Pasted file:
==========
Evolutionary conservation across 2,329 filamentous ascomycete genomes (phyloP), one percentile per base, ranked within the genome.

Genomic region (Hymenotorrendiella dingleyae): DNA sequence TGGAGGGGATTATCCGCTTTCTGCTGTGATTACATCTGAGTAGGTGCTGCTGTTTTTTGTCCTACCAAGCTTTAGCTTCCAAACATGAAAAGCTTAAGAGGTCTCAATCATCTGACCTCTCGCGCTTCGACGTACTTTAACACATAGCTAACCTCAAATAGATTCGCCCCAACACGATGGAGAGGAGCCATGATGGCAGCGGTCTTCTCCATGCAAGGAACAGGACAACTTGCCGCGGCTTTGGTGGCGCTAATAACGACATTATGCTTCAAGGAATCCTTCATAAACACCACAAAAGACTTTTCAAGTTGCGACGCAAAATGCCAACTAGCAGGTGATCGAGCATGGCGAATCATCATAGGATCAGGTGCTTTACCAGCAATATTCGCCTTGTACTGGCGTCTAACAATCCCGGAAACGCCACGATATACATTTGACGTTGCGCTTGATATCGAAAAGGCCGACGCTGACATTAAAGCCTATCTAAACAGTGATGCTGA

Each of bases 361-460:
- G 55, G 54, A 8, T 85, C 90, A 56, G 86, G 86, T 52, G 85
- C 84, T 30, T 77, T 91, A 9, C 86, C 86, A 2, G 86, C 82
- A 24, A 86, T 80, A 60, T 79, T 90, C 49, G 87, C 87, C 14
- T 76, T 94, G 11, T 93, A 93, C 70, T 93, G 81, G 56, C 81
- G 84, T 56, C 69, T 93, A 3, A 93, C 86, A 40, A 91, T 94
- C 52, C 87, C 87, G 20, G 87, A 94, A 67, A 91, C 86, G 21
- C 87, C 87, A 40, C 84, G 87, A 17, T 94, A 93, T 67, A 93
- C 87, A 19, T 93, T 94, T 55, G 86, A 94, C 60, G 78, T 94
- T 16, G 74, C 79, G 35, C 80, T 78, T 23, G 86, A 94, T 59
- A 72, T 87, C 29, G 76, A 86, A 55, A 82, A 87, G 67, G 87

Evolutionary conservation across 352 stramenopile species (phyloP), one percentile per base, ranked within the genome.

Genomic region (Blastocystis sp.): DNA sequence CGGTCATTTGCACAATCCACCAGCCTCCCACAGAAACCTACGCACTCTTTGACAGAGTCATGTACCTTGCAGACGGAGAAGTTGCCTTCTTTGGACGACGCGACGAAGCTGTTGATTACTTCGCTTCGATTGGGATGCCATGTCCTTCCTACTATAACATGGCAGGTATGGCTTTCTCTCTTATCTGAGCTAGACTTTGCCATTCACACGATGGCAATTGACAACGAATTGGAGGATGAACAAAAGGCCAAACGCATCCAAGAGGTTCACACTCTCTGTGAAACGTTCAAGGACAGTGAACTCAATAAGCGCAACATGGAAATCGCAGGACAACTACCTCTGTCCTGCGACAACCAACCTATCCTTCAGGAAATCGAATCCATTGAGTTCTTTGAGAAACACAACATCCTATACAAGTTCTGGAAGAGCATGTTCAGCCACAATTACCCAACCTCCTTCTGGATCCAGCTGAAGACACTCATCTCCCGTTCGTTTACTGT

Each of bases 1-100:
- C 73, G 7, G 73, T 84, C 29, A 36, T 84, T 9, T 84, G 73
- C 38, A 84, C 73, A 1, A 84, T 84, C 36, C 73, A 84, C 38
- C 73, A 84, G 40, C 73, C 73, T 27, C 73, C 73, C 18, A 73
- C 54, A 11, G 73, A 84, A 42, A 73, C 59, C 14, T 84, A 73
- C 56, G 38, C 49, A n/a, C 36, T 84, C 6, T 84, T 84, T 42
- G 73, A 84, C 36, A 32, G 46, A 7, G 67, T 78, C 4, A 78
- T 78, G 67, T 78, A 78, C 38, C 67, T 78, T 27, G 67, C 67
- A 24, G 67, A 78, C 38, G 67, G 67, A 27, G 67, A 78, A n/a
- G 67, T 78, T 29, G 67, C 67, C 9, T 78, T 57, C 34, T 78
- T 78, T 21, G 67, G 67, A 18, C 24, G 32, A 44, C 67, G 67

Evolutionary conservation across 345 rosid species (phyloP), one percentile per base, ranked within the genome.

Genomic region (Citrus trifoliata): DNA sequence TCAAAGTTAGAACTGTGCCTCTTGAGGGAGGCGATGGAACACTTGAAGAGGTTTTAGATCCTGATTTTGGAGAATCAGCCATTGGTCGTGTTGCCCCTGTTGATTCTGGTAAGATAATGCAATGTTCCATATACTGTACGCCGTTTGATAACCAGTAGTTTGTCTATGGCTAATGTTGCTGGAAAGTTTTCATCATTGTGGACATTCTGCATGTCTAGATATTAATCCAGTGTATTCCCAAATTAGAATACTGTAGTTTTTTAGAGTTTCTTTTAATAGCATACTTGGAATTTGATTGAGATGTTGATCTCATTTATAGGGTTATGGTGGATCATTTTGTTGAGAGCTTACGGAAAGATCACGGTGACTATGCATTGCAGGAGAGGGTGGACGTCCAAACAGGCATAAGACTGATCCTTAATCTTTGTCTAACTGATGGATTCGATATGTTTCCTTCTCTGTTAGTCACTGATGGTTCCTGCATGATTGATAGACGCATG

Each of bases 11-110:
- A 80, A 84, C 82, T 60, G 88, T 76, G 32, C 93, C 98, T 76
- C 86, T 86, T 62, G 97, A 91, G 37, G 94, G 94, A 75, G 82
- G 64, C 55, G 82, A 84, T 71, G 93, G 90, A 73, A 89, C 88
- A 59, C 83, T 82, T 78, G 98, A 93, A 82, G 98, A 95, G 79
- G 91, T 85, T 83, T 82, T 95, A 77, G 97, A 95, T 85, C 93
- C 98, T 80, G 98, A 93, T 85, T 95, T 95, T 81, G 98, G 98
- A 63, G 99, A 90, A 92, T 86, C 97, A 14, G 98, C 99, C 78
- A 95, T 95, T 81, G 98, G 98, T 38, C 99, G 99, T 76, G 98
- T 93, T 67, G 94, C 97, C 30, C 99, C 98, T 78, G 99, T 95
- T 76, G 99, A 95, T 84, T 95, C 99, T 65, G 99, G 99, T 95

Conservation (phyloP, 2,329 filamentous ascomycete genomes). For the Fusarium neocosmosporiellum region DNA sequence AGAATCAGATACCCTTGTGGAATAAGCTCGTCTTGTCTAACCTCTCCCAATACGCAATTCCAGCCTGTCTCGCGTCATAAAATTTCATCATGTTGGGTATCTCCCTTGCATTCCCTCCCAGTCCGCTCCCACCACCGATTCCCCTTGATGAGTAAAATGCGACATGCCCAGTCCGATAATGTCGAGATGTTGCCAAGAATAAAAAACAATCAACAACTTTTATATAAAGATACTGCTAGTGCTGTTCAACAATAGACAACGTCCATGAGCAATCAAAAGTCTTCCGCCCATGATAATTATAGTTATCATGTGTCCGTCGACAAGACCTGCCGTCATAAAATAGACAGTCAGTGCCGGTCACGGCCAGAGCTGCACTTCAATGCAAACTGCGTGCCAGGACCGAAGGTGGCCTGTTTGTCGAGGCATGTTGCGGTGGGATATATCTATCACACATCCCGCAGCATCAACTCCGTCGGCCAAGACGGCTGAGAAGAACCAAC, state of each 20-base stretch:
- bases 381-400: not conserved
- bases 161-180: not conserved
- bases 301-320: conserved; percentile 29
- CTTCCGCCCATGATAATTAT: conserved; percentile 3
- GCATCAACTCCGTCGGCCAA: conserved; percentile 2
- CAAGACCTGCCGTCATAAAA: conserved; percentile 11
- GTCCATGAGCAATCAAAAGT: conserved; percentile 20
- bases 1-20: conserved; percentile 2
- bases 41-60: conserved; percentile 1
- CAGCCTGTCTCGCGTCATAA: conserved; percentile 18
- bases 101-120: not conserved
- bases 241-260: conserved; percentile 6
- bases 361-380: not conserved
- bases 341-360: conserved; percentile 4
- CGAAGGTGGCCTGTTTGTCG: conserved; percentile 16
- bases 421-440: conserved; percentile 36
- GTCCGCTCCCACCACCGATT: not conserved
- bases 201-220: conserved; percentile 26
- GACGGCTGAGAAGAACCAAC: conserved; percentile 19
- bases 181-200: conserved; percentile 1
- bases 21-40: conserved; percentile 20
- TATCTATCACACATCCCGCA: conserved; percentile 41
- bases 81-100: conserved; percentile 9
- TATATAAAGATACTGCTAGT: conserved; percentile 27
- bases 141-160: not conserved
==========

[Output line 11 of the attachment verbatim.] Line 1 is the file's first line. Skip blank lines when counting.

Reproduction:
- C 87, A 19, T 93, T 94, T 55, G 86, A 94, C 60, G 78, T 94